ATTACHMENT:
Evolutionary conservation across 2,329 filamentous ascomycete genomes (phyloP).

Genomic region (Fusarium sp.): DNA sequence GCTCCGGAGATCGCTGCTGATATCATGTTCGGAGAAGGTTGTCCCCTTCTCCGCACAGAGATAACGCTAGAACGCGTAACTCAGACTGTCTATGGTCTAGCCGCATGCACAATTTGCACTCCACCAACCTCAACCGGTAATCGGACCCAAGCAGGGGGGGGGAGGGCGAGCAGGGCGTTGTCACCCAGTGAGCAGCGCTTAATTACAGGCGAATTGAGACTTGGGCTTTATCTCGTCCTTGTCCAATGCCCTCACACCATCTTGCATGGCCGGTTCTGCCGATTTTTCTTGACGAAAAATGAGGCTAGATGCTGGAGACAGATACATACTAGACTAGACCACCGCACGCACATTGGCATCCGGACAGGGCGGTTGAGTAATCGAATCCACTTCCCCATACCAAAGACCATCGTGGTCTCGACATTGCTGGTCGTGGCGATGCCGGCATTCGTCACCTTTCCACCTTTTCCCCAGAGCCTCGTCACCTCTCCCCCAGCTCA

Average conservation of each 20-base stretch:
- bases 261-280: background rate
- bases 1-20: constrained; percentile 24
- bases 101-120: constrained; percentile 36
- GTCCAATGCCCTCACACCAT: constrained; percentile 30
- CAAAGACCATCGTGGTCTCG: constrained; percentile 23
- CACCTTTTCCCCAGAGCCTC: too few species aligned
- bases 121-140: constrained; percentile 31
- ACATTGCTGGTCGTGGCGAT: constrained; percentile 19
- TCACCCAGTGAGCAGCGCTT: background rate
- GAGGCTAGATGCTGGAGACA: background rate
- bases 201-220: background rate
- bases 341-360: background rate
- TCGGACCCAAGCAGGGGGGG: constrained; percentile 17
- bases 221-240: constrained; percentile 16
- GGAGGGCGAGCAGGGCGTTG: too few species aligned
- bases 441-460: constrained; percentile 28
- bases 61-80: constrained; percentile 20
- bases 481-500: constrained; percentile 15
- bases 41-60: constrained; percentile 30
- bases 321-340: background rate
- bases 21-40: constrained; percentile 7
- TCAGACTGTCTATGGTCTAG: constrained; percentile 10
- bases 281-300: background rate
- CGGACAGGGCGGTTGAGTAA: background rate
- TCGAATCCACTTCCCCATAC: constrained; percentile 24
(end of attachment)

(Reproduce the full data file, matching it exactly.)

Evolutionary conservation across 2,329 filamentous ascomycete genomes (phyloP).

Genomic region (Fusarium sp.): DNA sequence GCTCCGGAGATCGCTGCTGATATCATGTTCGGAGAAGGTTGTCCCCTTCTCCGCACAGAGATAACGCTAGAACGCGTAACTCAGACTGTCTATGGTCTAGCCGCATGCACAATTTGCACTCCACCAACCTCAACCGGTAATCGGACCCAAGCAGGGGGGGGGAGGGCGAGCAGGGCGTTGTCACCCAGTGAGCAGCGCTTAATTACAGGCGAATTGAGACTTGGGCTTTATCTCGTCCTTGTCCAATGCCCTCACACCATCTTGCATGGCCGGTTCTGCCGATTTTTCTTGACGAAAAATGAGGCTAGATGCTGGAGACAGATACATACTAGACTAGACCACCGCACGCACATTGGCATCCGGACAGGGCGGTTGAGTAATCGAATCCACTTCCCCATACCAAAGACCATCGTGGTCTCGACATTGCTGGTCGTGGCGATGCCGGCATTCGTCACCTTTCCACCTTTTCCCCAGAGCCTCGTCACCTCTCCCCCAGCTCA

Average conservation of each 20-base stretch:
- bases 261-280: background rate
- bases 1-20: constrained; percentile 24
- bases 101-120: constrained; percentile 36
- GTCCAATGCCCTCACACCAT: constrained; percentile 30
- CAAAGACCATCGTGGTCTCG: constrained; percentile 23
- CACCTTTTCCCCAGAGCCTC: too few species aligned
- bases 121-140: constrained; percentile 31
- ACATTGCTGGTCGTGGCGAT: constrained; percentile 19
- TCACCCAGTGAGCAGCGCTT: background rate
- GAGGCTAGATGCTGGAGACA: background rate
- bases 201-220: background rate
- bases 341-360: background rate
- TCGGACCCAAGCAGGGGGGG: constrained; percentile 17
- bases 221-240: constrained; percentile 16
- GGAGGGCGAGCAGGGCGTTG: too few species aligned
- bases 441-460: constrained; percentile 28
- bases 61-80: constrained; percentile 20
- bases 481-500: constrained; percentile 15
- bases 41-60: constrained; percentile 30
- bases 321-340: background rate
- bases 21-40: constrained; percentile 7
- TCAGACTGTCTATGGTCTAG: constrained; percentile 10
- bases 281-300: background rate
- CGGACAGGGCGGTTGAGTAA: background rate
- TCGAATCCACTTCCCCATAC: constrained; percentile 24